Adobe has made its Legal Department Style Guide available to everyone under a Creative Commons license. This shows that open source principles are illuminating even the foggy world of legal writing. I've taken a pass through the guide, and can affirm that it's generally sound and useful. It could help reduce obscurity in legal documents and foster more effective communication.
After four years of working tirelessly to improve diversity in tech, the Ada Initiative is shutting down. As a nonprofit organization, they led unconferences that brought women in tech together to help them find their feminist identities, they led impostor syndrome workshops, and they even had workshops for allies who want to help women in tech. Their programs and camps were one-of-a-kind, and the industry will be sorely missing their presence.
The world inside the data center has been changing too, and it is changing fast. The large, status quo storage companies are just as nervous. This group of large legacy system companies has ruled the data center for the past 40 years. They’re the ones selling all that pricey systems hardware—especially in storage found in every organization. They are pushing their brand of reality, and when those companies came knocking, you paid, even as you felt something was not right.
I’m really pleased with the lineup of keynote speakers and sessions we have planned for LinuxCon, CloudOpen and ContainerCon taking place in Seattle in just two short weeks. Content is our first priority for these events, and I think developers, SysAdmins and executives will be happy with what they find in the keynote hall, session rooms and workshops.
This machine runs Debian. It used to run the testing distribution, but somehow in the past I needed something that wasn't in testing so it runs unstable. I've been using Debian for some 16 years now, though not continuously, so although running unstable can be risky, usually it isn't, and I've unborked it enough times that I felt pretty comfortable.
When some bureaucrat tells the world that there are no other options than non-free/slavery software for vocational schools, I know they’re lying. It’s just not true. If businesses want school graduates to use non-free software they should do their own training. It’s not up to government to do what they could do for themselves. It’s not government’s job to preserve the Wintel monopoly. That’s not good for the economy and it’s just wrong to indoctrinate citizens into slavery. Extremadura is cranking out graduates who know GNU/Linux and Free Software. Businesses should accept that and use Free Software too. There’s just no reason that businesses or government should throw money to the wind that could be better spent buying machinery or buildings or hiring people locally.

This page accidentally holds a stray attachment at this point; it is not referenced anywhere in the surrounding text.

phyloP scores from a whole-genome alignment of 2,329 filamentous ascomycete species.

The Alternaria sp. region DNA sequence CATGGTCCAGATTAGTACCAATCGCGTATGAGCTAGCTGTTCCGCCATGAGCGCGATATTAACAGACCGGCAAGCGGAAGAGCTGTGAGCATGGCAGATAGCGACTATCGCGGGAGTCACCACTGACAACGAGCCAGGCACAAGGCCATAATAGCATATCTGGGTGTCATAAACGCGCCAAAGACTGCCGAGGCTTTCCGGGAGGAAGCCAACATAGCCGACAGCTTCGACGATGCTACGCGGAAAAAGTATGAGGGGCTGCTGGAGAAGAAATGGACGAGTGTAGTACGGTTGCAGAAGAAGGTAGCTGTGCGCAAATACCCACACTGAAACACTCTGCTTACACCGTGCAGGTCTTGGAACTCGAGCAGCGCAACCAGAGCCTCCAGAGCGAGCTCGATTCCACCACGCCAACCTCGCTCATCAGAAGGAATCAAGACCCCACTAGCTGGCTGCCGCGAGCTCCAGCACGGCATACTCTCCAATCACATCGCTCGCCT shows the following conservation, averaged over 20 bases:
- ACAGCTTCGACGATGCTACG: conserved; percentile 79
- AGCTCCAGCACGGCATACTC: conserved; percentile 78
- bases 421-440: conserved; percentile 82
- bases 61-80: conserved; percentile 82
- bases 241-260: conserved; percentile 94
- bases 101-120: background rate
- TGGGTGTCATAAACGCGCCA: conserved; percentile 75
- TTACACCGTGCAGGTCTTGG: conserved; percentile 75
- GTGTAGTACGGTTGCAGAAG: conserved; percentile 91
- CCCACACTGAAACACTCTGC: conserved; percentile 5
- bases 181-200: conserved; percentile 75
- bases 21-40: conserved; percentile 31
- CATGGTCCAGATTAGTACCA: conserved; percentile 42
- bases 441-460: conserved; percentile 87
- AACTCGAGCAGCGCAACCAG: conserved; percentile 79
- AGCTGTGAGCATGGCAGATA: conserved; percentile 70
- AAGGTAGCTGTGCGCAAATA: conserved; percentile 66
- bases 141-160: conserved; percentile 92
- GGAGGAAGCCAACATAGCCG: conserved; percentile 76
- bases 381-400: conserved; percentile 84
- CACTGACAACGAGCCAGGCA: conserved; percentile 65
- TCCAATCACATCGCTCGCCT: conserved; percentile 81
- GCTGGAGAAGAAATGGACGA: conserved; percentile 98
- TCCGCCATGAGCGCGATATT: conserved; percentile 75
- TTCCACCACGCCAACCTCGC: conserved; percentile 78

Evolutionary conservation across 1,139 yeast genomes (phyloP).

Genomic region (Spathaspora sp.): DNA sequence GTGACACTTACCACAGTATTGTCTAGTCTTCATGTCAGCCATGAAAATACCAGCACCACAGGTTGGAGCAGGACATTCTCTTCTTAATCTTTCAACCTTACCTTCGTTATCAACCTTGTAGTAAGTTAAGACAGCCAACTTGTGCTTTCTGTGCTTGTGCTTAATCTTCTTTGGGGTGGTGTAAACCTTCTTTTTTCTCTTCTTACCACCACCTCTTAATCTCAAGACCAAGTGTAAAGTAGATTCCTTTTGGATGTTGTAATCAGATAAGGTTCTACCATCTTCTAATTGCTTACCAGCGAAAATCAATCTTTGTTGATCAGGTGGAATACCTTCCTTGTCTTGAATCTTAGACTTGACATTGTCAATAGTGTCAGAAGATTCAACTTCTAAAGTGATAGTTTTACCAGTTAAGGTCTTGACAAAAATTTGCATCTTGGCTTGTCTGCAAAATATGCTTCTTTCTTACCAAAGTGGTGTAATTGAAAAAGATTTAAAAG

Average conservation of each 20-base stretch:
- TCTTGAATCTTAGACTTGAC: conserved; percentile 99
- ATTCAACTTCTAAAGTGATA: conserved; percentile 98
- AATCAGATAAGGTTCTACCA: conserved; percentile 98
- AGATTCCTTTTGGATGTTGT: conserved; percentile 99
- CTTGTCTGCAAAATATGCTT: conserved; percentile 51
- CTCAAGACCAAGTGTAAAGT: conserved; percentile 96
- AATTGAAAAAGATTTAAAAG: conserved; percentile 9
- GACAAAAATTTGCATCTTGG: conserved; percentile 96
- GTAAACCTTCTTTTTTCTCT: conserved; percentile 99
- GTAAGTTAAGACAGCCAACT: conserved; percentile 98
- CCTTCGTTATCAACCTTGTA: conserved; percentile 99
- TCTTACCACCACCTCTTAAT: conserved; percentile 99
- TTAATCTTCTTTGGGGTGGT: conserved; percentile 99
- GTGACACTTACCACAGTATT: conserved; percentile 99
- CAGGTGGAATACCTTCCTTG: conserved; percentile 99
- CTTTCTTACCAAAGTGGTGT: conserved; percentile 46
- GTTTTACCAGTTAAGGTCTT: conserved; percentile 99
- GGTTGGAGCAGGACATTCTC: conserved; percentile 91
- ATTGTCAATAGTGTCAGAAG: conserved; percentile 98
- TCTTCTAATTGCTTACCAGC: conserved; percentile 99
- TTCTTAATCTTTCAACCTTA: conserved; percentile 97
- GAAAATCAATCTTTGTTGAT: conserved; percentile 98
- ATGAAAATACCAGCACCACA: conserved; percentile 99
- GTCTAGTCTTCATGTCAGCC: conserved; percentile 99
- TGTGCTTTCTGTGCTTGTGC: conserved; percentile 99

MeowCAD is an online free and open source electronic design application tool. Its focus is on schematic and PCB design for electronic circuits. Since MeowCAD is a completely FOSS SaaS, it circumvents the problems with vendor dependence. For example, one can download and run local copies of MeowCAD, thus giving the designer complete control over their own tools.
DRM issues kill off Matchstick Firefox OS dongle as pledges refunded
Matchstick was meant to be an open hardware and software dongle that would provide an alternative to closed streaming products such as Google's Chromecast, but after less than a year, the project is no more and will be refunding the money it raised in its successful Kickstarter campaign.
The Pointer Events specification devised by the W3C is designed to deal with the increasing spectrum of input devices for the web from touch-input to pens or a conventional mouse. The Pointer Events specification provides a clean API for dealing with all sorts of input devices.
With the rising use of wearable devices, Underwriters Laboratories is working to establish a cyber-security framework to help protect the devices.